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Where,’ asks Mr. Lucas pathetically, ‘where are certain simple delicacies of yesteryear? Where is the ancient nocturnal amenity, the devilled bone? – and indeed, where are the bones fit to devil?”

excerpt from ‘Good Things In England‘, Florence White, 1932

Though a thought from 1928, we ask similar questions almost a hundred years later!
Read on below for answers!

It’s so easy to get caught up in the busy-ness of every day.

This was the plight of the hus-wyf even before she was juggling a career and a family! And before a hus-band might ever be a hus-wyf, as some are today, juggling house and children management alongside their paid employment.

In our present day, we live, in so many ways, just as men and women have for hundreds of years, yet we have forgotten the foods they ate, that came direct from the farms and creatures who made them.

Their techniques are slipping into obsolescence even though we would do well to live by them!

What can we do?

My site is as much about reminding me to be mindful of the beauty and goodness in the world, as it is about what to do with all that goodness – in ways that it has been done through the centuries.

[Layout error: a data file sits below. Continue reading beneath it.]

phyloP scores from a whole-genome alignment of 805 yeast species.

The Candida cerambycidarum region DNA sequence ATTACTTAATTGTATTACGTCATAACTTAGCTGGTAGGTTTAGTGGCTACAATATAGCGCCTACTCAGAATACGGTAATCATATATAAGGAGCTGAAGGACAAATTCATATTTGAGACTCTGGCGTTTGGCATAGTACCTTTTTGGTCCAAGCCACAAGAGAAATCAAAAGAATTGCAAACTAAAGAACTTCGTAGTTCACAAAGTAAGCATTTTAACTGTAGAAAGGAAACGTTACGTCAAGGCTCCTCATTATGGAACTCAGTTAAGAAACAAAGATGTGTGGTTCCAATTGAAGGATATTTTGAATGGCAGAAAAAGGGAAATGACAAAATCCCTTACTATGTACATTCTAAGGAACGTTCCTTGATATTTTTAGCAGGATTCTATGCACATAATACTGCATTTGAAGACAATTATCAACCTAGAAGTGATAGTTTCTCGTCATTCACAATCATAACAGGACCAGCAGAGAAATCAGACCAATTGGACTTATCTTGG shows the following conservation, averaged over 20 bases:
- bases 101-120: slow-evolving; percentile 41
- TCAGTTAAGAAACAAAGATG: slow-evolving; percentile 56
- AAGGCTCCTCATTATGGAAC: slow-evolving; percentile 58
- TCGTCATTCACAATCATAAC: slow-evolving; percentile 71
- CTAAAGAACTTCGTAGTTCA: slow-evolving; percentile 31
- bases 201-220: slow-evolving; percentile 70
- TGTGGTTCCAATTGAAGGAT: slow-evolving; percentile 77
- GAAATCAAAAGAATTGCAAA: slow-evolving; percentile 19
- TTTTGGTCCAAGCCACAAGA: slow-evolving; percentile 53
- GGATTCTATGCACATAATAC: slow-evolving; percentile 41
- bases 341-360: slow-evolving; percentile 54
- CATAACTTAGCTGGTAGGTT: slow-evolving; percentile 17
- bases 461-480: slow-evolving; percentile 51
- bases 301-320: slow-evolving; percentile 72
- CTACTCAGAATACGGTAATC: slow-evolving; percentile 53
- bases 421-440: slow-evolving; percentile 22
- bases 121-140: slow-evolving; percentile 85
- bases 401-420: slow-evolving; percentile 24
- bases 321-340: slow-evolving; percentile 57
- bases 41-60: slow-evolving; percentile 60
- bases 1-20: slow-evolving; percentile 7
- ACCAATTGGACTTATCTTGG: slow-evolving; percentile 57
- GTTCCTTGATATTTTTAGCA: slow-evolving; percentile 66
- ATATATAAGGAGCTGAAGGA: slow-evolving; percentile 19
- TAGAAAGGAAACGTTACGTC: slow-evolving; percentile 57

“Many of these good things have been contributed by cooks who love their job. ‘Will the book be printed?’ asks one, ‘It would be worthwhile saving up every penny to buy it!’ ” ‘Good Things In England’

Luckily, the book was printed. Yes, save your pennies and buy it, but in the meantime, subscribing to my emails, inspired by the book – is FREE.

Sign up for monthly emails with

      • secret recipes
      • extra tricks in the gluten and dairy free kitchen
      • ingredients inspiration for gluten and dairy free dishes
      • reminders to take a moment to be grateful for our first world problems
      • enigmas to share at your dinner tables, with guests or family (families used to talk for hours over dinner, before they could turn on the tele after a meal)
      • Guest Posts¬†from Chefs and Home Cooks from around England who will be invited to write Guest Posts from their Outposts – I’ll email you a heads up when it happens
      • Little stories like this one as told by Florence White :

“A recipe for clotted cream comes from the girl who learnt to make it in the dairy of the Home Farm belonging to Knightshayes Court, near Tiverton”.

I’ll give you a wholesome, deliciously creamy non-cow’s dairy version of clotted cream (yes, possible!) while still revelling in the historic detail of the story of a Georgian dairy.

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